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How Our War Against ISIS Is Going

7 minute read

Like a video playing out in fast motion, the 1,000-ft. bridge surged across the Warrar canal just before Christmas. Huge trucks dumped aluminum ramps, midsections and high-powered, flat-bottomed minitugs on one bank, just outside Ramadi, the capital of Iraq’s western Anbar province. The city had been seized by ISIS seven months earlier, and now the Iraqi government wanted it back. Without an American soldier in sight (or any noteworthy enemy fire, for that matter), 400 Iraqi troops protected the 60 Iraqi bridge builders from ISIS attack as drones patrolled overhead, sending video images back to Baghdad.

Within hours, engineers from the 15th Iraqi army division had completed the $10 million, 100-ton floating bridge–and 80 miles east, in Baghdad, U.S. military officers cheered. The Iraqi forces had been trained by members of the U.S. Army’s 814th Engineer Company, which built bridges at Normandy during World War II. The Americans celebrated as 1,500 elite Iraqi troops and 300 vehicles trundled across the new bridge and began the fight to retake the city. Their victory on Dec. 22 marked a high point in the war on ISIS. “I’m biased, because I’m an engineer, but it’s really one of the bright and shining lights of what we’ve done here,” says Major Justin Pritchard of the 82nd Airborne Division. “It demonstrated the capability of the Iraqis to project combat power.”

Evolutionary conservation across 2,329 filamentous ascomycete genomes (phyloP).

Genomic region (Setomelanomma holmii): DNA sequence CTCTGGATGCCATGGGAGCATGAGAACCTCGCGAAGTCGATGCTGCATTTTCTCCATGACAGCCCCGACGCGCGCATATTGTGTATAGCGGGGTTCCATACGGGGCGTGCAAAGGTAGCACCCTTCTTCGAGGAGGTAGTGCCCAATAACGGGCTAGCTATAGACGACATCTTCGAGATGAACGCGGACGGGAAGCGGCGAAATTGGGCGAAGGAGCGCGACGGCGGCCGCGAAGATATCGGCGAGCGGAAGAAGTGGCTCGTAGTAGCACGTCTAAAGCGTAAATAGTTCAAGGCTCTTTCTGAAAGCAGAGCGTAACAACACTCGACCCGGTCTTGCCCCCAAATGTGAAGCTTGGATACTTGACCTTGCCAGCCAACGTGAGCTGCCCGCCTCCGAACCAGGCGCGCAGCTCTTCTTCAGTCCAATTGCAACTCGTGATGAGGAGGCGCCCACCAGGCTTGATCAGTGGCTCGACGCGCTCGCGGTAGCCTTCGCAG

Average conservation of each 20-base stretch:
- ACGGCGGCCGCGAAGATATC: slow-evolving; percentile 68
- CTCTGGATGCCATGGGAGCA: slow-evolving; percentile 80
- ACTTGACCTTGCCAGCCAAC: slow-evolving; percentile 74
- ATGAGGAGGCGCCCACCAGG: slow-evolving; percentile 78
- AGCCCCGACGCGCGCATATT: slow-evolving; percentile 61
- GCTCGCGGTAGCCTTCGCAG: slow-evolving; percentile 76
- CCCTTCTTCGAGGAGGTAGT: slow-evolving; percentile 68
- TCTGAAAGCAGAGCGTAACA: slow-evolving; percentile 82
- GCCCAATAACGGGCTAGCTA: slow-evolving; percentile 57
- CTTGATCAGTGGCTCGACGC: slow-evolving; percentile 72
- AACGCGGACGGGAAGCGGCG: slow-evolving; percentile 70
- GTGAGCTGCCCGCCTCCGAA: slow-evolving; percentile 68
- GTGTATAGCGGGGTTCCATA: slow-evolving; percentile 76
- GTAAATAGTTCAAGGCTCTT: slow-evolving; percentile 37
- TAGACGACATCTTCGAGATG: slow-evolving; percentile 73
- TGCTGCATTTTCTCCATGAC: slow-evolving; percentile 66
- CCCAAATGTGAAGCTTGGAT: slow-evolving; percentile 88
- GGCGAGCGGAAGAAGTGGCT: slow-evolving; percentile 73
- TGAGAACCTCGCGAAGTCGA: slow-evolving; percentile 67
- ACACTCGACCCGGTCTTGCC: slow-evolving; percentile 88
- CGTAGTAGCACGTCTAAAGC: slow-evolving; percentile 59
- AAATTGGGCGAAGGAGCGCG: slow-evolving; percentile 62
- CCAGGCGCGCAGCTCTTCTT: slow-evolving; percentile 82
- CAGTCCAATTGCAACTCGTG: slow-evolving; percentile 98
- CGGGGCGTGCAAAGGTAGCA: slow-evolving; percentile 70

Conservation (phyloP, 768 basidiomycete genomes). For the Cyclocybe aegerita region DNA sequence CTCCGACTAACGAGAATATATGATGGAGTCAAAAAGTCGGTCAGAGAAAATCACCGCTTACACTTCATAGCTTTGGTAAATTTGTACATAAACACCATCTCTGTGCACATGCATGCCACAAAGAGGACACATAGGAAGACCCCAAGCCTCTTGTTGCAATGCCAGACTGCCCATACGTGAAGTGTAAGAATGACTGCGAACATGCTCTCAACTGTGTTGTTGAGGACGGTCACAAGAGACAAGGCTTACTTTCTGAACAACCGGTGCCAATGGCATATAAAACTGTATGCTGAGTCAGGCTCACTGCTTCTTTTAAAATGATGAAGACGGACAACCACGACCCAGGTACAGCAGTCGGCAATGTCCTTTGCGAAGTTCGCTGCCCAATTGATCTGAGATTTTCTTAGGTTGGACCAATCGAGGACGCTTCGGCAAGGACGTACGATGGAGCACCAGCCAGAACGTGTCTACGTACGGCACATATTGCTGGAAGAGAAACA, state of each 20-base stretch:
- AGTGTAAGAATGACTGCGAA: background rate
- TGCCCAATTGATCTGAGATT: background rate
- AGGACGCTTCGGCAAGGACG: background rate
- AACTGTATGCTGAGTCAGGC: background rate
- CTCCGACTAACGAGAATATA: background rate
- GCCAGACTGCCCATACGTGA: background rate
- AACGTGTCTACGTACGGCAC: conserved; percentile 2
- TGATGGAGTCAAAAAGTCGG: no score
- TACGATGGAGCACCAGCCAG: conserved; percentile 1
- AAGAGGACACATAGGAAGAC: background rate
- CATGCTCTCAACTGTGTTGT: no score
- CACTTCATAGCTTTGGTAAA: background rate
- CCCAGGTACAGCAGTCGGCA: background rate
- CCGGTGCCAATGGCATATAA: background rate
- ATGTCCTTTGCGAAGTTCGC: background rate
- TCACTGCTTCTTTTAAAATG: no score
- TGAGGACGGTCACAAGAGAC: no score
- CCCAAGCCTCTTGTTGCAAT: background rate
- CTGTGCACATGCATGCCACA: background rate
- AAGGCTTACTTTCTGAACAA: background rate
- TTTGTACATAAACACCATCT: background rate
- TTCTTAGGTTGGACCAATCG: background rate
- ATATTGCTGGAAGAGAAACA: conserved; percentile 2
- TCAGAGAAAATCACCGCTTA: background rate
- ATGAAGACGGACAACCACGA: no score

The good news is that the Iraqi military–which has been a huge disappointment, despite a $25 billion U.S. investment–proved capable of building the bridge that helped take back Ramadi. The bad news is that the U.S. had sent the bridge to Iraq last year to retake Mosul, Iraq’s second largest city, which ISIS seized in June 2014–and which it still holds. When a lack of Iraqi ground forces postponed U.S. hopes of retaking Mosul last spring, the bridge was used in Ramadi instead. That detour is the war against ISIS in a nutshell: two steps forward, one step back.

The U.S. has been carrying out a slow but steady military campaign against ISIS in Iraq and Syria, one that Washington hopes will keep the terrorist group too busy to plot more attacks like the one in Paris last fall that killed 130 people. But ISIS is “determined to strike the U.S. homeland,” James Clapper, the Director of National Intelligence, told Congress on Feb. 9, warning that such prospects “remain a critical factor in our threat assessments for 2016.” Yet despite that danger, the 20 bombing missions a day that the U.S.-led coalition has carried out on average against ISIS since August 2014 works out to just one-eighth the rate of U.S. strikes on the Taliban in 2001. “They say their goal is to destroy ISIS, yet they have this very slow attrition strategy,” says Anthony Zinni, a retired four-star Marine general. “It’s a flawed and high-risk strategy without a strategic end state that makes sense.”

Recently Defense Secretary Ashton Carter has begun making hawkish noise. “This is a fight of civilization for its own survival,” Carter said on Feb. 2, declaring that he needs $7.5 billion to fight ISIS next year–a 50% boost from current spending levels. “We’re going to do more, because we have got to win.” But President Obama continues to refuse to dispatch large numbers of U.S. troops to Syria or Iraq, and few experts believe that a strategy that Anthony Cordesman of the Center for Strategic and International Studies dismisses as “creeping incrementalism” will be enough to dislodge ISIS from its self-proclaimed caliphate–especially when other players in the region, like Russia, are doing more. “ISIS is already an enduring feature of the Middle Eastern landscape,” says Emile Hokayem, a Middle East expert at the International Institute for Strategic Studies’ Bahrain office.